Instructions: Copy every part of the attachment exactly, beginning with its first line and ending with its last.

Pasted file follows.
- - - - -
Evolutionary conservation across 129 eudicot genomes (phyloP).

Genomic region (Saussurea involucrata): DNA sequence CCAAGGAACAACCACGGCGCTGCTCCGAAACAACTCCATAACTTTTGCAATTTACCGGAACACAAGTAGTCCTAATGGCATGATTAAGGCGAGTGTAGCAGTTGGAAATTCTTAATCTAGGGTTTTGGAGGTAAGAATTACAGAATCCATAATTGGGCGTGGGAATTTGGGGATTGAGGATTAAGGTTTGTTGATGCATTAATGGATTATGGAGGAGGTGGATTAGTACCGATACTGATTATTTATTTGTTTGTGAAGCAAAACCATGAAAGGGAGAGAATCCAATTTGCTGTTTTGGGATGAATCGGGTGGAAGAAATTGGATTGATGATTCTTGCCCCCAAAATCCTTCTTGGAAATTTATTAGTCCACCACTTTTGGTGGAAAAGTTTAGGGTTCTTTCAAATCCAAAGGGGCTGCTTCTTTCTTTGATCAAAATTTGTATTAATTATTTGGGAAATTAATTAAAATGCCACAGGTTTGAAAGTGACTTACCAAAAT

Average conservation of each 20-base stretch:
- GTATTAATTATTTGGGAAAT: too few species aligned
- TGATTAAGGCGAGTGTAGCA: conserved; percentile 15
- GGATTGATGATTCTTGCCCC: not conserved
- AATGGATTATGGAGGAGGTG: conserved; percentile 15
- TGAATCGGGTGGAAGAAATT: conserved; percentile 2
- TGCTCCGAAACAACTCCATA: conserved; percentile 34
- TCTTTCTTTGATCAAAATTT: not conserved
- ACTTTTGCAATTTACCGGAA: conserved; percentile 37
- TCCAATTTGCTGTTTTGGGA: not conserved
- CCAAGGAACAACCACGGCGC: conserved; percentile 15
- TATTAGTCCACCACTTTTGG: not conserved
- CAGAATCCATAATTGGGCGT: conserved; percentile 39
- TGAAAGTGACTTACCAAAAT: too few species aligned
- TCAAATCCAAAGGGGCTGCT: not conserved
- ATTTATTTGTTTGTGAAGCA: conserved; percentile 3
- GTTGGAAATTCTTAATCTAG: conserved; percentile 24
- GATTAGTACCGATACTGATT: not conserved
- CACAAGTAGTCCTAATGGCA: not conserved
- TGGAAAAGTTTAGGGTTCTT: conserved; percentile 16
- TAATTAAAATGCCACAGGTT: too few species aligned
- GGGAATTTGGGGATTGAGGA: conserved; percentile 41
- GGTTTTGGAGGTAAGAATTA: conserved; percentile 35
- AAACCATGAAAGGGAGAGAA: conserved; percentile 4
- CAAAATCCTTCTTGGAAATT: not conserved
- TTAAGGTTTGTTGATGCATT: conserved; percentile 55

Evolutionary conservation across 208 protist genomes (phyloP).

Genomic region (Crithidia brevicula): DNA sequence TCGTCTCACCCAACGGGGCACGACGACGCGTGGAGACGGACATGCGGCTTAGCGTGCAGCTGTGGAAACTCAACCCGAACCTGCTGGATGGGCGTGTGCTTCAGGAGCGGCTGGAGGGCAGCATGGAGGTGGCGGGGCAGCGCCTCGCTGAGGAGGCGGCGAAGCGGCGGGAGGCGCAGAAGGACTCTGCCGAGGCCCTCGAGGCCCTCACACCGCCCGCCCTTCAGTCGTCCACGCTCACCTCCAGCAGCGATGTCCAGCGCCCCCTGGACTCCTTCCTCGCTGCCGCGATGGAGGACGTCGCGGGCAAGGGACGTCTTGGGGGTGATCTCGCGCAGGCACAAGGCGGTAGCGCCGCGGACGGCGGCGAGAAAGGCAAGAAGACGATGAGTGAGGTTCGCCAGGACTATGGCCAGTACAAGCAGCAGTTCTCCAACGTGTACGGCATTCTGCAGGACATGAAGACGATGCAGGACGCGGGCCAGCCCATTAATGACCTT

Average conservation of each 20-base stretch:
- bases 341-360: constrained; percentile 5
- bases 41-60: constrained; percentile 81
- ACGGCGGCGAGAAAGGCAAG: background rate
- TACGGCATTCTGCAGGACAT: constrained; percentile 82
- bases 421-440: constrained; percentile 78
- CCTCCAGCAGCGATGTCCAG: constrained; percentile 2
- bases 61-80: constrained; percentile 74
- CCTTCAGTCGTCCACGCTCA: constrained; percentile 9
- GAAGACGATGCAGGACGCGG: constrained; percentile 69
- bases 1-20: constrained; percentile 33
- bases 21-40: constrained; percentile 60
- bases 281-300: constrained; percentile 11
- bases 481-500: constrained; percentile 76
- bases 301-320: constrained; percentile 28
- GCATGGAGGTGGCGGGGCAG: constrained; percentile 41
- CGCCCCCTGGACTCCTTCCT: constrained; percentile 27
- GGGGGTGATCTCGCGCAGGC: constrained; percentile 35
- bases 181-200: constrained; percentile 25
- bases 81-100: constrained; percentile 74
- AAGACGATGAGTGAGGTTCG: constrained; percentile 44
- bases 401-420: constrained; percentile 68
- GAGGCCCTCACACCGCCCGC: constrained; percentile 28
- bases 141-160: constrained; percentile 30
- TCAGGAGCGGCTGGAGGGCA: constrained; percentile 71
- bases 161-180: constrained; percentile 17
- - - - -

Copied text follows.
Evolutionary conservation across 129 eudicot genomes (phyloP).

Genomic region (Saussurea involucrata): DNA sequence CCAAGGAACAACCACGGCGCTGCTCCGAAACAACTCCATAACTTTTGCAATTTACCGGAACACAAGTAGTCCTAATGGCATGATTAAGGCGAGTGTAGCAGTTGGAAATTCTTAATCTAGGGTTTTGGAGGTAAGAATTACAGAATCCATAATTGGGCGTGGGAATTTGGGGATTGAGGATTAAGGTTTGTTGATGCATTAATGGATTATGGAGGAGGTGGATTAGTACCGATACTGATTATTTATTTGTTTGTGAAGCAAAACCATGAAAGGGAGAGAATCCAATTTGCTGTTTTGGGATGAATCGGGTGGAAGAAATTGGATTGATGATTCTTGCCCCCAAAATCCTTCTTGGAAATTTATTAGTCCACCACTTTTGGTGGAAAAGTTTAGGGTTCTTTCAAATCCAAAGGGGCTGCTTCTTTCTTTGATCAAAATTTGTATTAATTATTTGGGAAATTAATTAAAATGCCACAGGTTTGAAAGTGACTTACCAAAAT

Average conservation of each 20-base stretch:
- GTATTAATTATTTGGGAAAT: too few species aligned
- TGATTAAGGCGAGTGTAGCA: conserved; percentile 15
- GGATTGATGATTCTTGCCCC: not conserved
- AATGGATTATGGAGGAGGTG: conserved; percentile 15
- TGAATCGGGTGGAAGAAATT: conserved; percentile 2
- TGCTCCGAAACAACTCCATA: conserved; percentile 34
- TCTTTCTTTGATCAAAATTT: not conserved
- ACTTTTGCAATTTACCGGAA: conserved; percentile 37
- TCCAATTTGCTGTTTTGGGA: not conserved
- CCAAGGAACAACCACGGCGC: conserved; percentile 15
- TATTAGTCCACCACTTTTGG: not conserved
- CAGAATCCATAATTGGGCGT: conserved; percentile 39
- TGAAAGTGACTTACCAAAAT: too few species aligned
- TCAAATCCAAAGGGGCTGCT: not conserved
- ATTTATTTGTTTGTGAAGCA: conserved; percentile 3
- GTTGGAAATTCTTAATCTAG: conserved; percentile 24
- GATTAGTACCGATACTGATT: not conserved
- CACAAGTAGTCCTAATGGCA: not conserved
- TGGAAAAGTTTAGGGTTCTT: conserved; percentile 16
- TAATTAAAATGCCACAGGTT: too few species aligned
- GGGAATTTGGGGATTGAGGA: conserved; percentile 41
- GGTTTTGGAGGTAAGAATTA: conserved; percentile 35
- AAACCATGAAAGGGAGAGAA: conserved; percentile 4
- CAAAATCCTTCTTGGAAATT: not conserved
- TTAAGGTTTGTTGATGCATT: conserved; percentile 55

Evolutionary conservation across 208 protist genomes (phyloP).

Genomic region (Crithidia brevicula): DNA sequence TCGTCTCACCCAACGGGGCACGACGACGCGTGGAGACGGACATGCGGCTTAGCGTGCAGCTGTGGAAACTCAACCCGAACCTGCTGGATGGGCGTGTGCTTCAGGAGCGGCTGGAGGGCAGCATGGAGGTGGCGGGGCAGCGCCTCGCTGAGGAGGCGGCGAAGCGGCGGGAGGCGCAGAAGGACTCTGCCGAGGCCCTCGAGGCCCTCACACCGCCCGCCCTTCAGTCGTCCACGCTCACCTCCAGCAGCGATGTCCAGCGCCCCCTGGACTCCTTCCTCGCTGCCGCGATGGAGGACGTCGCGGGCAAGGGACGTCTTGGGGGTGATCTCGCGCAGGCACAAGGCGGTAGCGCCGCGGACGGCGGCGAGAAAGGCAAGAAGACGATGAGTGAGGTTCGCCAGGACTATGGCCAGTACAAGCAGCAGTTCTCCAACGTGTACGGCATTCTGCAGGACATGAAGACGATGCAGGACGCGGGCCAGCCCATTAATGACCTT

Average conservation of each 20-base stretch:
- bases 341-360: constrained; percentile 5
- bases 41-60: constrained; percentile 81
- ACGGCGGCGAGAAAGGCAAG: background rate
- TACGGCATTCTGCAGGACAT: constrained; percentile 82
- bases 421-440: constrained; percentile 78
- CCTCCAGCAGCGATGTCCAG: constrained; percentile 2
- bases 61-80: constrained; percentile 74
- CCTTCAGTCGTCCACGCTCA: constrained; percentile 9
- GAAGACGATGCAGGACGCGG: constrained; percentile 69
- bases 1-20: constrained; percentile 33
- bases 21-40: constrained; percentile 60
- bases 281-300: constrained; percentile 11
- bases 481-500: constrained; percentile 76
- bases 301-320: constrained; percentile 28
- GCATGGAGGTGGCGGGGCAG: constrained; percentile 41
- CGCCCCCTGGACTCCTTCCT: constrained; percentile 27
- GGGGGTGATCTCGCGCAGGC: constrained; percentile 35
- bases 181-200: constrained; percentile 25
- bases 81-100: constrained; percentile 74
- AAGACGATGAGTGAGGTTCG: constrained; percentile 44
- bases 401-420: constrained; percentile 68
- GAGGCCCTCACACCGCCCGC: constrained; percentile 28
- bases 141-160: constrained; percentile 30
- TCAGGAGCGGCTGGAGGGCA: constrained; percentile 71
- bases 161-180: constrained; percentile 17